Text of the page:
Guide to GrazingNovember 19, 2014
Grazing is the consumption of smaller amounts of food more regularly throughout the day, and can help the food lovers among us to strike a healthy balance between eating regularly and weight loss.
However, with the wrong advice, this can naturally lead to disaster – our guide to grazing will help you be mindful of this when giving grazing a go.
How does grazing work?
The truth is that we have to eat to lose weight. Periods of reduced eating and deprivation force the body to go into a ‘survival mode’. So when we actually eat we store much of the food as fat in order to overcome another period of ‘starvation’. A lack of calories also shuts our metabolism down, so we actually burn less calories at rest too.
The key is to actually eat more, smaller meals regularly throughout the day. This will keep our metabolism high, provide us with more energy and can actually burn more body fat.
This process doesn’t mean eating six huge meals every two hours, but more modest portions that will satiate you. The main focus should be on consuming high quality proteins and fresh vegetables.
Fats should come in monounsaturated forms such as in nuts and high quality oils (e.g. Cold Pressed Olive Oil). Set your watch and consume a small meal every 2-3 hours, which should be just enough (around 2-400 calories) to raise your energy levels but not ‘over-fill’ you.
Some smaller people (e.g. 50-70kg) may only need four or possibly five small meals per day (every three hours) whereas larger people (80kg+) may go as far as six meals and some body builders even more.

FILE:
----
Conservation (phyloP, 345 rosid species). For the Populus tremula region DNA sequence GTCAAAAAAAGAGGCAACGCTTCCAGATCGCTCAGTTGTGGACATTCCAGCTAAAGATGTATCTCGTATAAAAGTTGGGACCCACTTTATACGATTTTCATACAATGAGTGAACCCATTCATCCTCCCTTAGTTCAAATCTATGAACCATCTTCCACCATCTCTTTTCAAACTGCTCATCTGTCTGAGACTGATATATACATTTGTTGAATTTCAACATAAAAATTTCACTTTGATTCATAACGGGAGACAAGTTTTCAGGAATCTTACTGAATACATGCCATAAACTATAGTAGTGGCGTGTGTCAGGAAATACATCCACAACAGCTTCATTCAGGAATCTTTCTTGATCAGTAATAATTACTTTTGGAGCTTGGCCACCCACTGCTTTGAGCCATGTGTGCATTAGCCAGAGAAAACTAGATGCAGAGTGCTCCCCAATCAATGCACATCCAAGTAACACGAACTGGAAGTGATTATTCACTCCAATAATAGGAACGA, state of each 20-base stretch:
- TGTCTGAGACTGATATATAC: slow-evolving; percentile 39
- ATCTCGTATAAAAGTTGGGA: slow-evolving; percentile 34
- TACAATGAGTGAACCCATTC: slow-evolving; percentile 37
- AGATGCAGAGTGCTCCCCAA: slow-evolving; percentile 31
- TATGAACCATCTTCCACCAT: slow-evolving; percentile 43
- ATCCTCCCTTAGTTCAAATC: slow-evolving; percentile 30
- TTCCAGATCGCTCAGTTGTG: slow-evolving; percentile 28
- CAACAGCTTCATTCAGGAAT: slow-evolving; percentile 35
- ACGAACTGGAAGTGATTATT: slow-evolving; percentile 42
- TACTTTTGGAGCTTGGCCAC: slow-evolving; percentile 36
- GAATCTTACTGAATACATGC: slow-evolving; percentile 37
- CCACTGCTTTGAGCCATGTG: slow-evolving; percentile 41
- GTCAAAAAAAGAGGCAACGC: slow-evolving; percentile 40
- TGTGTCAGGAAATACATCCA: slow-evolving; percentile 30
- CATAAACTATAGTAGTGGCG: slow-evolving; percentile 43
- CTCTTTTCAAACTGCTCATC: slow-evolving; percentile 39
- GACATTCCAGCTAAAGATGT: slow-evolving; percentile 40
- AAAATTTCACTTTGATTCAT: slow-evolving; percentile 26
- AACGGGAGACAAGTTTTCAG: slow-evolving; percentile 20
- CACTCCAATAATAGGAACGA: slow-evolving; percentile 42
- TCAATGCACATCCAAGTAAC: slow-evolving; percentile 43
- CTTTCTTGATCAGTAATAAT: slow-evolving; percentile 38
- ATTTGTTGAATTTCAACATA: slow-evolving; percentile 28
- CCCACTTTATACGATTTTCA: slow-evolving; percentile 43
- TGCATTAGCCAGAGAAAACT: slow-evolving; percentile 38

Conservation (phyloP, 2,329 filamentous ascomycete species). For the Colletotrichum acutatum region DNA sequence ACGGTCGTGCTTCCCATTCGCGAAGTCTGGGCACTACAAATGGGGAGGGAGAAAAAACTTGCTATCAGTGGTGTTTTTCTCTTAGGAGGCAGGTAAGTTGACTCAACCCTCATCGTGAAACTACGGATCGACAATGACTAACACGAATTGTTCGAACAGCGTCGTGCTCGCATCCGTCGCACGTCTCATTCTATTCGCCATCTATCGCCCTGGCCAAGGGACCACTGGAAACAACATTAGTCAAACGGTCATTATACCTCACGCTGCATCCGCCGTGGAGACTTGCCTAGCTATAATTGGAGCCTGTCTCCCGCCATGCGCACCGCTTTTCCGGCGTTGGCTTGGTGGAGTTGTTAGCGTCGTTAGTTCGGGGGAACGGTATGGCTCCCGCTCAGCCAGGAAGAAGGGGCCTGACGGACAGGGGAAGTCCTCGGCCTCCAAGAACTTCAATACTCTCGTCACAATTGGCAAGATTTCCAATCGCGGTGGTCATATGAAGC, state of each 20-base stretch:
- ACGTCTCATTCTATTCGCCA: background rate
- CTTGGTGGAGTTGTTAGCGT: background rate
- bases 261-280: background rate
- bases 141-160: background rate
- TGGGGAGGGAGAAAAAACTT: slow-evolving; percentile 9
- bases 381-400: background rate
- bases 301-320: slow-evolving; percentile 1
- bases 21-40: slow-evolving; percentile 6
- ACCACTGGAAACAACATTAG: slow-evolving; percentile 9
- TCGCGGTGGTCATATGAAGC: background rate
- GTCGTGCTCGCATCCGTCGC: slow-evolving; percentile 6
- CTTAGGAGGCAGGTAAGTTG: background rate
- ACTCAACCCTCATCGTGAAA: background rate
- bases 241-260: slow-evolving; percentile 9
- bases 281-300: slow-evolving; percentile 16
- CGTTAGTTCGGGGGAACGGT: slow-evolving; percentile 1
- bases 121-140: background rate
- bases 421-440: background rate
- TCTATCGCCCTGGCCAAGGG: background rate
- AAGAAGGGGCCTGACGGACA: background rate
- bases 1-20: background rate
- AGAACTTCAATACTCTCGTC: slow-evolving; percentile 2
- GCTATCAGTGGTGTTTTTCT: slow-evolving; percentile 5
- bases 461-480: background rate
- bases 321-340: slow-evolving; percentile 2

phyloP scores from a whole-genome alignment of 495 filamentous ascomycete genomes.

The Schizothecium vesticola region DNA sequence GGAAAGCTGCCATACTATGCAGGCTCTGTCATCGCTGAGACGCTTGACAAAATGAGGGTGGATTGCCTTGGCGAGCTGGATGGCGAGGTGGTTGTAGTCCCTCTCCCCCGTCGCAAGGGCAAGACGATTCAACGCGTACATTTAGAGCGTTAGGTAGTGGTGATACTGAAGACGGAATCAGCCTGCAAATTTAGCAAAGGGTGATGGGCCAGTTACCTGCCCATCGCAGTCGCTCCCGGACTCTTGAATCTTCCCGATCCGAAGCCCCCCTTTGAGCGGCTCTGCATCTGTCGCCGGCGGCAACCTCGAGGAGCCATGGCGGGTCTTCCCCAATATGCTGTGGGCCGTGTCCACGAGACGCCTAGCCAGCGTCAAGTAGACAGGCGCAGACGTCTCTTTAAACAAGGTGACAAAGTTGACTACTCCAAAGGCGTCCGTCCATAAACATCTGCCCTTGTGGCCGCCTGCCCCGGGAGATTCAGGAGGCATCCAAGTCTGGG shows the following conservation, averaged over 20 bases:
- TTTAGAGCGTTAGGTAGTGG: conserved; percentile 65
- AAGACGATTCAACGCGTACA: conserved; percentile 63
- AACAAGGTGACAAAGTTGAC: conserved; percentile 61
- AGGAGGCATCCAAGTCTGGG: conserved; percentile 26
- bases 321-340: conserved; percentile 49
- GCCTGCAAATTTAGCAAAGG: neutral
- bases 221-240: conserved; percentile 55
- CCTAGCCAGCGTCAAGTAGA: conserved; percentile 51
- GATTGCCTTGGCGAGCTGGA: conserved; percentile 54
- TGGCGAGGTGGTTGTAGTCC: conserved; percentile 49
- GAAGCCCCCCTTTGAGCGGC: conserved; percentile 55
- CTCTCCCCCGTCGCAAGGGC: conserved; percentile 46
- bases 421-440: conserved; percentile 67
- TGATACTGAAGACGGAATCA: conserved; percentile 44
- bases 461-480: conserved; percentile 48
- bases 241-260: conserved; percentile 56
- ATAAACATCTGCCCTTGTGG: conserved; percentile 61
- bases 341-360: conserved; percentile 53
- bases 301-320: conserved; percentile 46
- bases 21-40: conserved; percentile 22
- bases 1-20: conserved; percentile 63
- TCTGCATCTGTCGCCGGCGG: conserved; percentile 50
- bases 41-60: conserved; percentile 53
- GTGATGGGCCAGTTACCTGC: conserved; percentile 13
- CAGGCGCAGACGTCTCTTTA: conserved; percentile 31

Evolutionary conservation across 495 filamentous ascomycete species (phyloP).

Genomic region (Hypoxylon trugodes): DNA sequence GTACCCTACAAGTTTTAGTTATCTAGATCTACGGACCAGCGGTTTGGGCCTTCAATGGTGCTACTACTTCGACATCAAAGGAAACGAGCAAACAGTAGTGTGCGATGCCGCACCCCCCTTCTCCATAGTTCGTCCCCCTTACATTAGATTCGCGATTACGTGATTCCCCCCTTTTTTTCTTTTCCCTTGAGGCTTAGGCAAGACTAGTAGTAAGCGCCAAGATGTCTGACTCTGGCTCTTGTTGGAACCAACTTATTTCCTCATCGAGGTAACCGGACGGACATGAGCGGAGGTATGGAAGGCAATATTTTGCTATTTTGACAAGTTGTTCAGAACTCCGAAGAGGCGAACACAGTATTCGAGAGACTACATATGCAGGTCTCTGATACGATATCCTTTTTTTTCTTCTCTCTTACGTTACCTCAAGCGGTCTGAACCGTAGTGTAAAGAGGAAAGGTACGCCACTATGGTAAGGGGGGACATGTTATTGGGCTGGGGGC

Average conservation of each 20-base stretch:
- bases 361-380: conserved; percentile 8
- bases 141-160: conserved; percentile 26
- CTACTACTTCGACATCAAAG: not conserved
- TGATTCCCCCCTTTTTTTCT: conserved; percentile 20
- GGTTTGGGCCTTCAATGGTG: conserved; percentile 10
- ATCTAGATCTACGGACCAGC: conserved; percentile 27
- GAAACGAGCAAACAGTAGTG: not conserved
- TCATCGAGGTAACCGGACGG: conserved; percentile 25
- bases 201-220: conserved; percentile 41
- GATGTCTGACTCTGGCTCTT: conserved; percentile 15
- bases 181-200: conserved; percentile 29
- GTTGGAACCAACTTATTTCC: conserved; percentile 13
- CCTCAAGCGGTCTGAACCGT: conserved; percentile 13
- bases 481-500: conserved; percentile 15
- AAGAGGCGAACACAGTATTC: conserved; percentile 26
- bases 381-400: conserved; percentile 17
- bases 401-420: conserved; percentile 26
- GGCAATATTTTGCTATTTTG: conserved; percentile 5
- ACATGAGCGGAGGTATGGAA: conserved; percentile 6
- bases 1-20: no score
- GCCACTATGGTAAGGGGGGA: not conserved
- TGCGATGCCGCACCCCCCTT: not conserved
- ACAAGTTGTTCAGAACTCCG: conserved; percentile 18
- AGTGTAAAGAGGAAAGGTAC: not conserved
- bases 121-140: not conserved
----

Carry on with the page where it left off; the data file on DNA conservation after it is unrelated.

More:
Common sense should prevail in relation to these meals. Breakfast should include some high quality protein e.g. poached eggs on wholemeal toast. Then you might go for a mid morning protein shake or some fresh fruit and lunch could be a small serving of chicken and broccoli or salad with a (homemade) salsa sauce.
Mid afternoon could include some raw fresh vegetables or more fresh fruits and the evening meal should include a healthy lean protein source around the size of the palm of your hand, along with lots of fresh vegetables. Evening snacks could consist of anything from a glass of milk, a protein shake or some cottage cheese or a small amount of organic peanut butter on some celery.
Either way you will be creating a greater source of energy for your body with no hunger dips which would trigger the body’s ‘fat storing’ survival mode.